History of Dusenbery's
In 1984, the Aztec Chamber of Commerce invented a new award, the 50-Year Business Award, for Jim Dusenbery. Dusenbery's has been in business for 78 years under the same ownership, and this year marks their 62nd at the same location.
Jim Dusenbery and his brother Jess started in business November 1, 1934, opening the original Court Service Station.
How Dusenbery's got started.
In 1939, Dusenbery's began selling Studebakers. During the war years, no cars or trucks were made, but by 1949, Studebakers were again available. Bud Hancock came on board to help in the new car sales department.
Jim, Bud, and other employees traveled over Wolf Creek Pass to Walsenburg, Colorado, to unload cars off the railroad docks and drive them back to Aztec. Jim always claimed that the 1950 Studebaker Land Cruiser was the best car built for traveling over Wolf Creek Pass in the winter.
In 1950, Jim began selling Hudsons, bought through the Barbicovi Motor Company in Walsenburg, CO, and in 1951, Valley Service was considered "Top Dealer in the Omaha District" for trucks. At that time they were also selling Philco and Maytag appliances and radios. In 1952, the Hudson business was sold to Gene Stewart.
In 1966, Studebaker went out of business, but in 1965, Jim had decided to sell the then fairly unknown Datsun, calling the business Valley Datsun. Bud was now partners with Jim on the Datsun franchise and they trailered or drove the cars back to Aztec from the docks in Los Angeles, California.
Dusenbery's expanded their parts department
In 1966, Jim bought the Woods house, across from the garage, and then made the front of the house a car lot for the Datsuns. Shortly after 1970, the parts department was moved to its present location, and this part of the business was called Valley Parts. Merchandise was bought from independent warehouses out of Albuquerque and Denver.
About 1975, Jim bought out Bud Hancock's part of the Datsun franchise, and with his son Bob, ran the operation. He continued working at the store until 1985. His sons, Bob and Bill, have always worked in the family business, except for the time when they were away at college.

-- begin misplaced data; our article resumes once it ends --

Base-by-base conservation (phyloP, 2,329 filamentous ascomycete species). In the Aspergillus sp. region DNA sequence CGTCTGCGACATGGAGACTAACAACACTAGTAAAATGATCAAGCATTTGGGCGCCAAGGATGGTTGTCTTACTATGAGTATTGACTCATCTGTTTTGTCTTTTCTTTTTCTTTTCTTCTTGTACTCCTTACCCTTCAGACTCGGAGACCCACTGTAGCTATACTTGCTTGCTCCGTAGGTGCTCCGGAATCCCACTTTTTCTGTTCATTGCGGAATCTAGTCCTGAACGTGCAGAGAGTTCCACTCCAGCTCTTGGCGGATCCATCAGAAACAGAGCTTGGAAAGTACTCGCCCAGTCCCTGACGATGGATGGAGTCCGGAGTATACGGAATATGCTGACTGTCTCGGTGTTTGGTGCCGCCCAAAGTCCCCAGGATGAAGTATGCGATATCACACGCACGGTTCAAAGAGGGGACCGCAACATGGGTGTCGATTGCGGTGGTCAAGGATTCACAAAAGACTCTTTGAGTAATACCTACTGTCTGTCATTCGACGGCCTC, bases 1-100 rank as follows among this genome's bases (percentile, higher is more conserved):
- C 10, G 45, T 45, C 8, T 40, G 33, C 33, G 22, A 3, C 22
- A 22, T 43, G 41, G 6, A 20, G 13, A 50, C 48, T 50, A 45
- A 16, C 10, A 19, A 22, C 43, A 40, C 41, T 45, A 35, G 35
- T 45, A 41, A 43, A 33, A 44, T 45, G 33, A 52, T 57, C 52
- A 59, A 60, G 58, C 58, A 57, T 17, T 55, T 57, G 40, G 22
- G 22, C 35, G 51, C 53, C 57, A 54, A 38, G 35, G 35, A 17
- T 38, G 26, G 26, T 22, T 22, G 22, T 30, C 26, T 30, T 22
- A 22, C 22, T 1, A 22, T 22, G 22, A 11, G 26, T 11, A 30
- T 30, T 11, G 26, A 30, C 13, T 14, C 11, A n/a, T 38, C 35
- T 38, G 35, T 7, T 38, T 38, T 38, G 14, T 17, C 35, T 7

In 1982, the wholesale parts business started to buy parts from the American Parts System—now known as Big A—in Albuquerque. And in 1984, the downstairs of the front part of the garage was enclosed for a new car show room. In 1985, Datsun began the name change to Nissan, at which time the original building got a face-lift with additions to the front and back.
Today, they are a Big Tex Trailer & Can-Am Dealer.
Today Bob's boys, Jimmy and Kent, are in the family business. In 1999, Dusenbery's switched from Big A Auto Parts to CarQuest Auto Parts. They have added Big Tex, Pace American, Look & Aluma Trailers to their product line, and a complete line of Can-Am ATVs & Side-By-Sides.
Bob, Sue, Jimmy, Kent Dusenbery and James Derose maintain the parts operation, bookkeeping, warranty, and claims. Bill Dusenbery handles the car & trailer sales. Dennis Hamilton and Ronny Tanner keep everything running in the Service Department.
Dusenbery is a small operation by intention. This has advantages and disadvantages, but a small operation has a better handle on what's going on and personalized service results in higher customer satisfaction. This is evident in the High Customer Satisfaction scores they continually receive from Nissan.
In a rapidly changing industry, Dusenbery's has tried to maintain an honest and up front approach to their sales, and have not resorted to the razzle dazzle of big city practices.
Having an import franchise in a very small town is not always easy, but customer loyalty has supported them through the years.
"We feel that if we take care of our customers and our community,
they will take care of us."